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New Indication for Rubraca® (rucaparib) tablets. Learn more
Rubraca significantly extended PFS vs placebo,
regardless of BRCA status1
Results with Rubraca® (rucaparib) tablets in a 2:1 randomized, placebo-controlled, double-blind, multicenter phase 3 trial (N=564)1,2
  Primary Endpoint:
Investigator Assessment
Secondary Endpoint:
Independent Radiology Review
  Median PFS
Rubraca vs placebo
Reduction in risk
of disease progression or death
Median PFS
Rubraca vs placebo
Reduction in risk
of disease progression or death
Overall study population
(Rubraca, n=375)
(placebo, n=189)
10.8 vs 5.4
(95% CI, 0.30-0.45); P<0.0001
13.7 vs 5.4
(95% CI, 0.28-0.45); P<0.0001
BRCAmut+ population
(Rubraca, n=130)
(placebo, n=66)
16.6 vs 5.4
(95% CI, 0.16-0.34); P<0.0001
26.8 vs 5.4
(95% CI, 0.13-0.32); P<0.0001
No companion diagnostic required to use Rubraca in the maintenance setting1
ARIEL3 study design:
Maintenance therapy with Rubraca 600 mg BID was investigated in a randomized, placebo-controlled, double-blind, multicenter clinical trial in patients with recurrent epithelial ovarian, fallopian tube, or primary peritoneal cancer (N=564). Patients were randomized 2:1 to receive Rubraca or placebo until unacceptable toxicity or progressive disease. All patients had received ≥2 prior platinum-containing regimens and were in a complete or partial response to their most recent platinum-based therapy. Primary endpoint: PFS by investigator assessment analyzed in 3 prospectively defined molecular subgroups in a step-down manner: 1.) BRCAmut+ patients, 2.) HRD+ patients, and 3.) all randomized patients. PFS by IRR was a secondary endpoint.1,2 Both primary and secondary endpoints were assessed according to RECIST v1.1.1,3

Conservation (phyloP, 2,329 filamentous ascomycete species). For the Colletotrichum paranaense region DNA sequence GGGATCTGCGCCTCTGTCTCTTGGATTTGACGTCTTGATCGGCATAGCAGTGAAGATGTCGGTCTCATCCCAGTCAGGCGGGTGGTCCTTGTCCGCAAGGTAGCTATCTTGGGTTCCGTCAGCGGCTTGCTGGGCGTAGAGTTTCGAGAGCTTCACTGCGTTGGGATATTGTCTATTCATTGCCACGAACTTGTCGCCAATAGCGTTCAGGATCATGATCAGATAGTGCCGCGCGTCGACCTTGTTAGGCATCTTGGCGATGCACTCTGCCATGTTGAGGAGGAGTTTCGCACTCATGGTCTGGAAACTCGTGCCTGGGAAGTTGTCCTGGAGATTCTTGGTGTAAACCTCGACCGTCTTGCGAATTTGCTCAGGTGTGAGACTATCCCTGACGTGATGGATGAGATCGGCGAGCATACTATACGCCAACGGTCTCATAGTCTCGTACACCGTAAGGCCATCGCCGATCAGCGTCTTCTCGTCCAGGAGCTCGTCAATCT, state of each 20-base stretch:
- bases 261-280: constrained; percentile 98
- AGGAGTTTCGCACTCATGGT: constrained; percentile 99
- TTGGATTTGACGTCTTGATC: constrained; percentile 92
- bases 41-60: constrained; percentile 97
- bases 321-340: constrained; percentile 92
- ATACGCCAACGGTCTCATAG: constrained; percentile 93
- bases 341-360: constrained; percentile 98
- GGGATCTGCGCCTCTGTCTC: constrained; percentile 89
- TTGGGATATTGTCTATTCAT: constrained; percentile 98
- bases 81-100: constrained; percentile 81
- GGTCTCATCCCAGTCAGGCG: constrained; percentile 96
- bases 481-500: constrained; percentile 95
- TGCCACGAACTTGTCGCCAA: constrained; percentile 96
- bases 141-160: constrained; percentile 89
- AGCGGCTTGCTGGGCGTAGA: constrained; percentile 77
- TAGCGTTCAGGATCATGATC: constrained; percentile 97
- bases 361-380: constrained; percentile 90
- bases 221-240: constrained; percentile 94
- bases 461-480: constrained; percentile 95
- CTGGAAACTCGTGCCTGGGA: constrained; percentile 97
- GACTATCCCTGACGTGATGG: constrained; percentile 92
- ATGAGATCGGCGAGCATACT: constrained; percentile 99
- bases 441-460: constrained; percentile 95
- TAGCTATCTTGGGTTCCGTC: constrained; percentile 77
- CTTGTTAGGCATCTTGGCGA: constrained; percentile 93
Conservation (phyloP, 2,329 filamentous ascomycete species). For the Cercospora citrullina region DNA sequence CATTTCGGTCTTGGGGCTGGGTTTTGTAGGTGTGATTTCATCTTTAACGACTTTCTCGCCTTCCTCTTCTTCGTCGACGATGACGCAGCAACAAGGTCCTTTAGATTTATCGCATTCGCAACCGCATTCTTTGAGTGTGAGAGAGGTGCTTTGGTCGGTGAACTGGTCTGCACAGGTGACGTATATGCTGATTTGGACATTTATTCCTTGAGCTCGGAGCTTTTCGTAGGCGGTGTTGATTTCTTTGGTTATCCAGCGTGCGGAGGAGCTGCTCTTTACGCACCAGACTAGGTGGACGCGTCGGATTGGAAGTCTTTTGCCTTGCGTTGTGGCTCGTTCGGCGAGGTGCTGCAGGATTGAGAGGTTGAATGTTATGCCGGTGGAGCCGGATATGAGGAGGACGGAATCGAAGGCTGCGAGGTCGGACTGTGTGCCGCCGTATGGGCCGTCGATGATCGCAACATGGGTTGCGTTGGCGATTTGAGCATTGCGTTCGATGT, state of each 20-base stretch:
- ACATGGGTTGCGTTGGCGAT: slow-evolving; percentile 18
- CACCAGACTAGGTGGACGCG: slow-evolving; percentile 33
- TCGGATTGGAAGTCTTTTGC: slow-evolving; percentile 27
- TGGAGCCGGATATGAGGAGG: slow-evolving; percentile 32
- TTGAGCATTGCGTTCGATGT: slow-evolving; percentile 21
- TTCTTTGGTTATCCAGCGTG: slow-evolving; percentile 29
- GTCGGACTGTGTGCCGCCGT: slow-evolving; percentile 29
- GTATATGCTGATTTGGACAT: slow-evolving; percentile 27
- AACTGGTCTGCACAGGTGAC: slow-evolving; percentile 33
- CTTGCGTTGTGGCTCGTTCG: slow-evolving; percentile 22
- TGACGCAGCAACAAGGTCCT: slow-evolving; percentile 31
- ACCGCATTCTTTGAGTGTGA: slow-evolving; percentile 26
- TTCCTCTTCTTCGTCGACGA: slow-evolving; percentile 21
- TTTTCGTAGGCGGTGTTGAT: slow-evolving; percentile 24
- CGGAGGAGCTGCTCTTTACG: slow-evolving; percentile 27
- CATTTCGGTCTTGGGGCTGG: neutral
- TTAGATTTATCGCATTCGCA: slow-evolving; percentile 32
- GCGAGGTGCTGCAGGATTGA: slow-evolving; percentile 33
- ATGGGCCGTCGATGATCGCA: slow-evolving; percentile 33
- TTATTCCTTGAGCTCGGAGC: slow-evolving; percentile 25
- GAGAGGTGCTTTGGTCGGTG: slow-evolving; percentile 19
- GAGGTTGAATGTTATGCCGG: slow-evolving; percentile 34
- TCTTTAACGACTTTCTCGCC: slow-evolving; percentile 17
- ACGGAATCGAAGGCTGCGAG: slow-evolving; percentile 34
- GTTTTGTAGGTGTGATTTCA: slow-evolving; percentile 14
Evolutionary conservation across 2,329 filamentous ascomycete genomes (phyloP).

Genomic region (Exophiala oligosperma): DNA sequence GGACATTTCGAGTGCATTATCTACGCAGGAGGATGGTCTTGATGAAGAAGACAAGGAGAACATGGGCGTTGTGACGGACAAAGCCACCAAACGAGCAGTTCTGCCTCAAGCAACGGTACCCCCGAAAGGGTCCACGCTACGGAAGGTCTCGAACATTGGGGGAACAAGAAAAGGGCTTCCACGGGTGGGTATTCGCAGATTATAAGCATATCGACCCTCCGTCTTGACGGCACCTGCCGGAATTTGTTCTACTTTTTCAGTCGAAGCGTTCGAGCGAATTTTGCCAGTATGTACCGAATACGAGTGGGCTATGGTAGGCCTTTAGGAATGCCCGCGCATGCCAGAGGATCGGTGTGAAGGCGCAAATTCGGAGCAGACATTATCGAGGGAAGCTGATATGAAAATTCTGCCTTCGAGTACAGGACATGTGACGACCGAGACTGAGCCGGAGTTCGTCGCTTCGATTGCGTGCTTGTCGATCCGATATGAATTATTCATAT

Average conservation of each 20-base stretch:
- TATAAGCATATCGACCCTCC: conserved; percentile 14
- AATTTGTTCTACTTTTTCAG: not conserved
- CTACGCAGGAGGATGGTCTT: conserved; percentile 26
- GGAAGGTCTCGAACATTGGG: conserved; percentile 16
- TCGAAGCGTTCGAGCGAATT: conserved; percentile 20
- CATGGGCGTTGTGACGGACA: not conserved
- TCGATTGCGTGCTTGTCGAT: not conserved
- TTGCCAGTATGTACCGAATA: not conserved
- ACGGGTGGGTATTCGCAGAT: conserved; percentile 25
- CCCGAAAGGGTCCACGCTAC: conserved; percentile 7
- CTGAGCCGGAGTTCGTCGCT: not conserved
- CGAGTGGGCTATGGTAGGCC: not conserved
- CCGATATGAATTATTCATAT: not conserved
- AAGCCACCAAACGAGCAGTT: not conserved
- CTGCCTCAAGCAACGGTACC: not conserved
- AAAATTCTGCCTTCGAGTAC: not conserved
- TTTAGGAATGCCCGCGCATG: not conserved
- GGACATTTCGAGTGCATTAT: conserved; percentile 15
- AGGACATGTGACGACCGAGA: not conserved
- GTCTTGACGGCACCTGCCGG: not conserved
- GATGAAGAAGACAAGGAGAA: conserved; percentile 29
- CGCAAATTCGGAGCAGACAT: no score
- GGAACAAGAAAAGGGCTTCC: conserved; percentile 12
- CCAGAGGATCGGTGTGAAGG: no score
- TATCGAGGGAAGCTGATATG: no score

BID=twice a day; BRCA=breast cancer susceptibility gene; BRCAmut+=BRCA-mutation positive, which includes mutations in the BRCA1 and/or BRCA2 gene; HRD+=homologous recombination deficiency positive; IRR=independent radiology review; HR=hazard ratio; PFS=progression-free survival; RECIST=Response Evaluation Criteria In Solid Tumors.
 * In adult patients with platinum-sensitive epithelial ovarian, fallopian tube, or primary peritoneal cancer who have had a complete or partial response after 2 or more lines of platinum-based therapy, including the most recent line.
Myelodysplastic Syndrome/Acute Myeloid Leukemia (MDS/AML) occurred in patients exposed to Rubraca, and some cases were fatal. Monitor patients for hematological toxicity at baseline and monthly thereafter. Discontinue if MDS/AML is confirmed.
Rubraca can cause fetal harm. Advise females of reproductive potential of the potential risk to the fetus and to use effective contraception.
Access and support
Rubraca offers flexible access options: simply send your Rubraca prescriptions to either a network specialty pharmacy or your in-office dispensing (IOD) pharmacy. Commercially insured patients who need co-pay assistance are eligible to enroll in the Rubraca $0 Co-Pay Program; other programs are available for government and uninsured patients, too.
You can also digitally enroll qualifying patients in these financial support programs and/or prescribe Rubraca online through Rubraca eRx and eSupport Solutions. Visit to learn more about all the options and support for accessing Rubraca.
Learn more at
Rubraca is indicated for the maintenance treatment of adult patients with recurrent epithelial ovarian, fallopian tube, or primary peritoneal cancer who are in a complete or partial response to platinum-based chemotherapy.
Myelodysplastic Syndrome (MDS)/Acute Myeloid Leukemia (AML) occur uncommonly in patients treated with Rubraca, and are potentially fatal adverse reactions. In approximately 1100 treated patients, MDS/AML occurred in 12 patients (1.1%), including those in long term follow-up. Of these, 5 occurred during treatment or during the 28 day safety follow-up (0.5%). The duration of Rubraca treatment prior to the diagnosis of MDS/AML ranged from 1 month to approximately 28 months. The cases were typical of secondary MDS/cancer therapy-related AML; in all cases, patients had received previous platinum-containing regimens and/or other DNA damaging agents.